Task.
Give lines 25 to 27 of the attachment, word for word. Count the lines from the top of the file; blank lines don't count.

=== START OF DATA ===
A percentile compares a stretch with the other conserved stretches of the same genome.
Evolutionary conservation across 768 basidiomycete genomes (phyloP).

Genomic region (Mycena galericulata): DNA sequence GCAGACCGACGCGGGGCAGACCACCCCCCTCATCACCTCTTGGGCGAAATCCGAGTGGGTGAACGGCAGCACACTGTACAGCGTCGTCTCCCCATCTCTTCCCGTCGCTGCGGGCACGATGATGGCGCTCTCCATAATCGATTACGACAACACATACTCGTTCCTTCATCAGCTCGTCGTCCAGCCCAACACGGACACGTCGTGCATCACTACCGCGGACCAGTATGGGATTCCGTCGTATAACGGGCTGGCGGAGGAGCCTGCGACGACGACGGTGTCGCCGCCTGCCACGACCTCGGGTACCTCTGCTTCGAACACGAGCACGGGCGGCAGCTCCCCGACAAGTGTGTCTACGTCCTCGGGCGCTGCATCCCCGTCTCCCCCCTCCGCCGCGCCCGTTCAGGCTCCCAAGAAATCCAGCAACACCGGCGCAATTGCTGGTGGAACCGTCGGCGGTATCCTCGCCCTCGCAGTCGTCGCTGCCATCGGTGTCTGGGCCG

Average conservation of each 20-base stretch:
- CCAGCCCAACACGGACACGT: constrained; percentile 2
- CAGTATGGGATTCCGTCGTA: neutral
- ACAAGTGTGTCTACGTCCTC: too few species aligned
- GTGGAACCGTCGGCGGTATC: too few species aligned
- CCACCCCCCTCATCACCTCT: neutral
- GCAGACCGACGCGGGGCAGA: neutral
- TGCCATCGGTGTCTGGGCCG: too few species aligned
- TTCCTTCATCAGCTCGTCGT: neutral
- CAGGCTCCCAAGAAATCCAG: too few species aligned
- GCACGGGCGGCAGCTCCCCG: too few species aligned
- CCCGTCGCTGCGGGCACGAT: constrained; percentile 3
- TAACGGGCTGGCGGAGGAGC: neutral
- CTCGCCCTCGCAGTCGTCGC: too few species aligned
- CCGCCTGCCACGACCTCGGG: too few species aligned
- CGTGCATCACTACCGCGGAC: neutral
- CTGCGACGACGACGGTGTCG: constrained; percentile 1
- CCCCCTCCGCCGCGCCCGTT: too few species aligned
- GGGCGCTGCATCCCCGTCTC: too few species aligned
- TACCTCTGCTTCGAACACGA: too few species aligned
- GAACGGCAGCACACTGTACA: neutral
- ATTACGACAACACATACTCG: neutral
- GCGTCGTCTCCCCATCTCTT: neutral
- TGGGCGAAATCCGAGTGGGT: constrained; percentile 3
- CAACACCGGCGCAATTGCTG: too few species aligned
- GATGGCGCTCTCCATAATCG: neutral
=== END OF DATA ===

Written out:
- ATTACGACAACACATACTCG: neutral
- GCGTCGTCTCCCCATCTCTT: neutral
- TGGGCGAAATCCGAGTGGGT: constrained; percentile 3